Ephesus Archeological Site

Ephesus, the capital of the ancient city of Anatolia, is an extremely splendid metropolis. This mega ancient city, whose unique architectural monuments have been standing for thousands of years, has entered the World Heritage List.

Ephesus - brown concrete building under blue sky during daytime

Based on Anatolia’s mother goddess (Kybele) tradition, the Temple of Artemis, one of the Seven Wonders of the ancient world, also increases the importance of Ephesus. The Ephesus Archaeological Site has symbols of high-level urbanization, architecture and religious history belonging to different civilizations, especially Hellenistic and Roman.

Ephesus, starting from the prehistoric times and throughout the Hellenistic, Roman, Byzantine (Eastern Roman), principalities and Ottoman period, was always inhabited and was a political and commercial center. Ephesus played an important role in science, culture and art throughout its history dating back to 7000 BC, and was one of the most important metropolises in the ancient world. It was a major gateway and a port city between East and West (Asia and Europe). It continued to evolve without losing its position.

The history of excavations in the ancient city, which hosts an average of 1.5 million visitors per year, is approaching 125 years. Ephesus, which has not yet been fully uncovered, continues to bring new dimensions to Anatolian archaeology.

It has two gates, called “down” and “up”, which are three kilometers away from each other. The most famous remains identified with Ephesus Archaeological Site is the ” The Library of Celcus “, which is breathtaking with its enormous columns. This library which dates back to the 2nd century, is one of the most important antique libraries in the ancient world ranked after Alexandria and Pergamon.

Celsus library, in Ephesus, near Selçuk, west Turkey.

Celsus library, in Ephesus, near Selçuk, west Turkey – Photo by Mert Kahveci

The Hadrian Gate and the Temple of Hadrian are among the prominent structures on Kuretler Street, built in the name of Emperor Hadrian. The other ruins worth seeing are; Artemision (The Temple of Artemis), one of the Seven Wonders of the ancient world, the big theatre with its 25,000-seating capacity, stadium, trade and state Agoras (market place), Prytaneum which has Temple of Hestia (Holy fire), 1,800-seating capacity Odeon (assembly hall and concert hall) and the ancient harbor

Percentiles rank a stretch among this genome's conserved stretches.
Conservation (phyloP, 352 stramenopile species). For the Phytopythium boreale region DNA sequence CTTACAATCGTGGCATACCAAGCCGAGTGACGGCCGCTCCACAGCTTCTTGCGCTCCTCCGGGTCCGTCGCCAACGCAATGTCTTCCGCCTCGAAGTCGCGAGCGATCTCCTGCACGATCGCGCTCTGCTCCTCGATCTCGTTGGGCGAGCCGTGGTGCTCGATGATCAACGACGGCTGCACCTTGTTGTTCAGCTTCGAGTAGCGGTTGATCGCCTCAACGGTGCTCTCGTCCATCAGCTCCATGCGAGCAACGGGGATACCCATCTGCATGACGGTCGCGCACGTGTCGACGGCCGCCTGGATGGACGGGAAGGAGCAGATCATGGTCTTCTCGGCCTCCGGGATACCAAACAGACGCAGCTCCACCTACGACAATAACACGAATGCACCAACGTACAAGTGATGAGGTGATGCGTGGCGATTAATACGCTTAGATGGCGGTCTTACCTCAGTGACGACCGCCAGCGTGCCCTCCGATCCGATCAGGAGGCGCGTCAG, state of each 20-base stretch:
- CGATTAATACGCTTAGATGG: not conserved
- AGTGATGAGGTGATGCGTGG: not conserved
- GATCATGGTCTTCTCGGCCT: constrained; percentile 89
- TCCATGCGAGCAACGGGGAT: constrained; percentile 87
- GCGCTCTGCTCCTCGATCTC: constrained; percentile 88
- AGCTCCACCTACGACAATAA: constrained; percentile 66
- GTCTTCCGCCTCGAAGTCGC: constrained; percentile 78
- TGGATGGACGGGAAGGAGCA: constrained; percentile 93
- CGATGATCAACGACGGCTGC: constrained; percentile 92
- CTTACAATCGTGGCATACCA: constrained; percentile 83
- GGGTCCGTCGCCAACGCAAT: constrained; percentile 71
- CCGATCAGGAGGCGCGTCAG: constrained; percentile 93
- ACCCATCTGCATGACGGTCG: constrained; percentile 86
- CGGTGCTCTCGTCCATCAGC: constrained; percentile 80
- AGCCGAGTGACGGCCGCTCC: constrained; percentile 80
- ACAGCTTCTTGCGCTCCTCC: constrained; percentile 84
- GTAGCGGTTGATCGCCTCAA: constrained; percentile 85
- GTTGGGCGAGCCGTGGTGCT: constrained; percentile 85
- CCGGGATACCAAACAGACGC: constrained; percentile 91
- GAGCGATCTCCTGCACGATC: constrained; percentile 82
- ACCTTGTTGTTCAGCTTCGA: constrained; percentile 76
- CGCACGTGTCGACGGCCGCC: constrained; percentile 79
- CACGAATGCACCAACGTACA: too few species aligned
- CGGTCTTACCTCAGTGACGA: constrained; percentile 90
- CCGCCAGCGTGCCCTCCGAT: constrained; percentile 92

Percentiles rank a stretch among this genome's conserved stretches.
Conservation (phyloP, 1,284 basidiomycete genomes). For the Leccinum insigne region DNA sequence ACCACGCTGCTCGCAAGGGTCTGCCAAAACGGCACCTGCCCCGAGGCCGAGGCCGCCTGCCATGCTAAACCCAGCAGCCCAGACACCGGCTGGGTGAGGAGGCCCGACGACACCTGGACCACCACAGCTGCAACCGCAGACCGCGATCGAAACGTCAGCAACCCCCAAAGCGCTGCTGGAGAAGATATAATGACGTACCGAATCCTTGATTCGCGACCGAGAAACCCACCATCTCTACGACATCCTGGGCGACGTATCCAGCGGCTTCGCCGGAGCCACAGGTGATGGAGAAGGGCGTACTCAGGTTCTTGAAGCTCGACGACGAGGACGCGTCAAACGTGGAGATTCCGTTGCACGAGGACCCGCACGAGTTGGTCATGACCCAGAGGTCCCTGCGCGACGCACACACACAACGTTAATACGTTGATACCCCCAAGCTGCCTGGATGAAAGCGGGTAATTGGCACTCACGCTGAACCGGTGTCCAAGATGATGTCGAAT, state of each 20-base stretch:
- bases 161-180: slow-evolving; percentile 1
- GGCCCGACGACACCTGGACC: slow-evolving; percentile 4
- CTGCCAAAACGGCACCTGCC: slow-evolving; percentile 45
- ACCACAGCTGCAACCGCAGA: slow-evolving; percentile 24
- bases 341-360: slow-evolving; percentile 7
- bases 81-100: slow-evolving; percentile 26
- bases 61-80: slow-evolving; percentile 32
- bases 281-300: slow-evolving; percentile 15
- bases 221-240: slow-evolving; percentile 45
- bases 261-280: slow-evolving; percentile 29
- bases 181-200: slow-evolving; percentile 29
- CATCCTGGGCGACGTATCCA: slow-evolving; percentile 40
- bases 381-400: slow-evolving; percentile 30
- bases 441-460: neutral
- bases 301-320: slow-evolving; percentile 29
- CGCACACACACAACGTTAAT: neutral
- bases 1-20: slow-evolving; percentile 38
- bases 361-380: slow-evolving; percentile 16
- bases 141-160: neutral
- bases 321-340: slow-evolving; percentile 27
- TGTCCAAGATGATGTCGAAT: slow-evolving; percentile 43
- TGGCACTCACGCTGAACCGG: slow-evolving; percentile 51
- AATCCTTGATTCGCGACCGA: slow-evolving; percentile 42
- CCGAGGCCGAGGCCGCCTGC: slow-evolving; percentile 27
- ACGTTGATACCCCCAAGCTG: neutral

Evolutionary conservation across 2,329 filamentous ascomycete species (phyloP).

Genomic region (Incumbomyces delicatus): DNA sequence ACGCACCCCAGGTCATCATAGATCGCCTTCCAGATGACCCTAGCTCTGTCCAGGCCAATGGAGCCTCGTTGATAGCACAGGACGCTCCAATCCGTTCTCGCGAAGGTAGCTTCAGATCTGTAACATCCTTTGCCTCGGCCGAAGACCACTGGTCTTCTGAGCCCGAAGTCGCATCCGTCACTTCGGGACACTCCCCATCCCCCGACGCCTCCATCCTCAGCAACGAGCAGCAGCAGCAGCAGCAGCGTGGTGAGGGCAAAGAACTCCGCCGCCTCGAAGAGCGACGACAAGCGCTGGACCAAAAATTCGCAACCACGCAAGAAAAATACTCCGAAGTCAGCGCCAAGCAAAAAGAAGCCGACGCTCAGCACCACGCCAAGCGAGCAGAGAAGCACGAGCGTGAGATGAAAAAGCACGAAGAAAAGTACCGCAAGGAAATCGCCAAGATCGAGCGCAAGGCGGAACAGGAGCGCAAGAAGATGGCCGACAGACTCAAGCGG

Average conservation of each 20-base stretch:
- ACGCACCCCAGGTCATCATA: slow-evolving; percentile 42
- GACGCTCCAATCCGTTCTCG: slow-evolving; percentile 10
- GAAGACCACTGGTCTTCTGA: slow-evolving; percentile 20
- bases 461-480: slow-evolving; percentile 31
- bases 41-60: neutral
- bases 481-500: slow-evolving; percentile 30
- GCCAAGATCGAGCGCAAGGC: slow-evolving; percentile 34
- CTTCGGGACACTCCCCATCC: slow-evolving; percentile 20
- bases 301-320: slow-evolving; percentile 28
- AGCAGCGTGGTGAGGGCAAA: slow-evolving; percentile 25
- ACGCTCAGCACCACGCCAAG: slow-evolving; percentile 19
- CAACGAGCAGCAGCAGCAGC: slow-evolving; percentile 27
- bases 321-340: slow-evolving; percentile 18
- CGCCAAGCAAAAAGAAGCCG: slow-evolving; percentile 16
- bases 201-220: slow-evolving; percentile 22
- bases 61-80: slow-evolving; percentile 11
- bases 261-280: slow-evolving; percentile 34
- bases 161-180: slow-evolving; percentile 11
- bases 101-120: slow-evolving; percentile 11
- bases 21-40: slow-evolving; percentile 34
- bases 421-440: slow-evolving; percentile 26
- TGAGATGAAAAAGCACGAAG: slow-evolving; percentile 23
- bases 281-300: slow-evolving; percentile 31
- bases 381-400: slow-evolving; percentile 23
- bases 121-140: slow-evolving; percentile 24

The house of the Virgin Mary, where in 431 A.D, the Third Ecumenical Council proclaimed Mary’s title of “Mother of God”, must also be seen. Yamaçevler, within the borders of archaeological site has a separate entrance. (False Information: The House of Virgin Mary is not in the vicinity of archaeological site and hence doesn’t have an entrance under our ministry. St. John Archaeological site is not in Ephesus Arcaeological site but in a different location)

The famous Şirince village in the district of Selçuk, is worth seeing. As a result of Turkish-Greek population exchange in 1923, with the separation of the Greek population, it was given to Turkish exchange. Known for viticulture, winery and olive oil Şirince has gained a tourist identity since 1990s. In the village, which attracts attention with its architectural texture, Greek houses serve as bed and breakfast.

For more regions around the Aegean region visit:https://visit-turkey.org/destination/aegean-region/

Article about Ephesus: https://www.history.com/topics/ancient-greece/ephesus